Unless you've been living under a rock for three years, you wouldn’t have escaped the fact that something of national importance is happening. We’re not talking Tommy Fury and Molly-Mae (sadly), we are talking Brexit; that looming economic disaster / exciting sunny upland, depending on which side of the fence you sit on. Not since Touch My Bum by the Cheeky Girls sat at number two in the charts for four weeks, threatening to reach number one, has the nation been so enthralled by a nerve-wracking will-it-won’t-it spectacle. Will we leave on Oct 31st, will there be a hard border in Ireland, deal or no deal, will there be a Manchego shortage?
While we can joke (we’re Laughology, that’s what we do), the uncertainty that we’ve all experienced since the referendum in 2016 has affected businesses, organisations, people and families. If your job is helping people to stay positive and happy, it has been a particularly difficult time for you, and as the October 31 deadline looms, there is still a large degree of uncertainty about what might happen. Hopefully the optimists are right and just like the Millennium we’ll get through it without spontaneously combusting or planes falling out the sky – who knows?
What we do know is there will be some uncertainty no matter what happens, and helping teams and individuals navigate through it is important. Here at Laughology we are practical, and we want to help you understand what you can control and can do.
Over the coming weeks, we’re putting together a workplace Brexit toolkit for managers and leaders with a series of blogs to help you and your teams find a way through the mire. To start you off, I’ve cleverly crashed a portmanteau into an acronym to deliver some handy tips. It won’t solve the backstop dilemma or help us get a trade deal with Guinea-Bissau, but I’m proud of it nonetheless.
Bring people together
The biggest challenge Brexit has brought to workplaces, families and communities is disagreement. However, one thing seems to be clear. People want to move forward and move on. Making this clear in your organisation or team. Focus on a positive direction. Encourage people to be respectful of others views and remind them that together is better (without sounding all W1A). Find connections for everyone to coalesce around, whether that be a project or a task within the business. Regular meetings and communications are part of this. Even if there are no updates, reassuring people and giving them a chance to ask questions is important. Make time for a ten-minute catch up with your team once a week, or if you are a larger business, make sure comms are sent out regularly, giving people good information. Websites such as CIPD and the Brexit ready government website will help. Keep the communication simple. What people really want to know in the workplace is how will Brexit affect my job?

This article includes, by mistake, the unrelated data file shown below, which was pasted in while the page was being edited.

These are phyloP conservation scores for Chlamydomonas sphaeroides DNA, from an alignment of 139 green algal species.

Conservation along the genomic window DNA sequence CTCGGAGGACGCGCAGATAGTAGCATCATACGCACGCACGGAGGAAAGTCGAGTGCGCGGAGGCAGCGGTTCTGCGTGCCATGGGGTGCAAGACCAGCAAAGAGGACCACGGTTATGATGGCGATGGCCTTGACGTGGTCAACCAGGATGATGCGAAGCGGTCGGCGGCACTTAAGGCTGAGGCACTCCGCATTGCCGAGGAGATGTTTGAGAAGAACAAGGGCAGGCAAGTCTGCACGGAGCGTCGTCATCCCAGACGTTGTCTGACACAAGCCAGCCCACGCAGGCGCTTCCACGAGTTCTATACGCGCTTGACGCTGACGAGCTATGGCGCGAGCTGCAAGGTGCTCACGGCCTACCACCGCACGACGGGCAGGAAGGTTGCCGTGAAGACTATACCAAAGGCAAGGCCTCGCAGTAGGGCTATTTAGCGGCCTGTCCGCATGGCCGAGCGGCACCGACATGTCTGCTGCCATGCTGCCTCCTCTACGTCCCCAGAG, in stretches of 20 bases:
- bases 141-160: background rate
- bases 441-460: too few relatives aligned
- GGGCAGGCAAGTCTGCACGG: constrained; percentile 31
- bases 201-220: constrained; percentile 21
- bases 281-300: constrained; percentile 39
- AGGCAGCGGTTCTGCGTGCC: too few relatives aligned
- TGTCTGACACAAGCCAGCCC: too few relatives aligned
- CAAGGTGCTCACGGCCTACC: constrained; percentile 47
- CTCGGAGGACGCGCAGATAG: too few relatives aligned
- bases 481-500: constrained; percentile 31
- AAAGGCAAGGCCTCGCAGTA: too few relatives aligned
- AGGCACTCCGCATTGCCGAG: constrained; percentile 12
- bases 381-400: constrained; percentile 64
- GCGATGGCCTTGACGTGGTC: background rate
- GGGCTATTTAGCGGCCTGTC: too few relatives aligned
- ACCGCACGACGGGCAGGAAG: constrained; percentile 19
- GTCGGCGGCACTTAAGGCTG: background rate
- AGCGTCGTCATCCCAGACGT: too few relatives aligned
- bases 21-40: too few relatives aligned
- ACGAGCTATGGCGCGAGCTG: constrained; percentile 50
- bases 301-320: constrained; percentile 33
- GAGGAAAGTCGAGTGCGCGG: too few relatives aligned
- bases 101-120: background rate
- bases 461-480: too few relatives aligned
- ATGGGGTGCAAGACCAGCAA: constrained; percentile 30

The world is changing fast for many reasons, not just Brexit. Technology is changing the way we work, the gig economy is becoming the norm, patterns are changing and resilience is more important than ever. To help build resilience, understand the things around you that are within your control; your family, your support network. Perhaps in your team write a list of things that are in your control and actions you can take to build structure. Create psychological safety with strong social bonds. Also view our FLIP it thinking tool for having conversations to promote resilience and optimism.
Engage people in the future
Engaging people in thinking about the future and having a clear goal to look to will help keep them motived and give them direction. Holding on to big ideas and big goals will keep the momentum going and help focus forward. Be clear about the direction the organisation is heading in, whilst being realistic about how you get there and the challenges at hand.
Xtra learning and workshops (you wondered what I’d do with X didn’t you!)
There may well be new ways of working, so a culture of growth mindset will ensure learning and continuous development becomes the norm. Train regularly for consistency – make sure that all your managers are regularly briefed on Brexit progress and new processes. They need to understand what’s happening in order to feed this down.
Information and support
It’s okay not to know everything – just ask our MPs - but knowing the right stuff and where to access reliable info is helpful. Be aware of misinformation, fake news and promises on the sides of buses. It’s your job as a leader to debunk falsehoods and give good, honest info. Create a culture of fact-based information. Thoughtful, proactive communication will help to temper knee-jerk reactions.
Teams need to be both social and analytical for success. Focusing solely on tasks can work for short periods of time, but over a long haul these behaviours deteriorate social bonds. During times of setbacks, challenges, change, and high demands, leaders must invest in social networks. Celebrate wins, create places for employees to decompress or socialise, share appreciation for others and collaborate.
We hope that helps. Keep checking in for our Brexit blogs and tools and techniques and get in touch if you would like help with anything mentioned in the above information.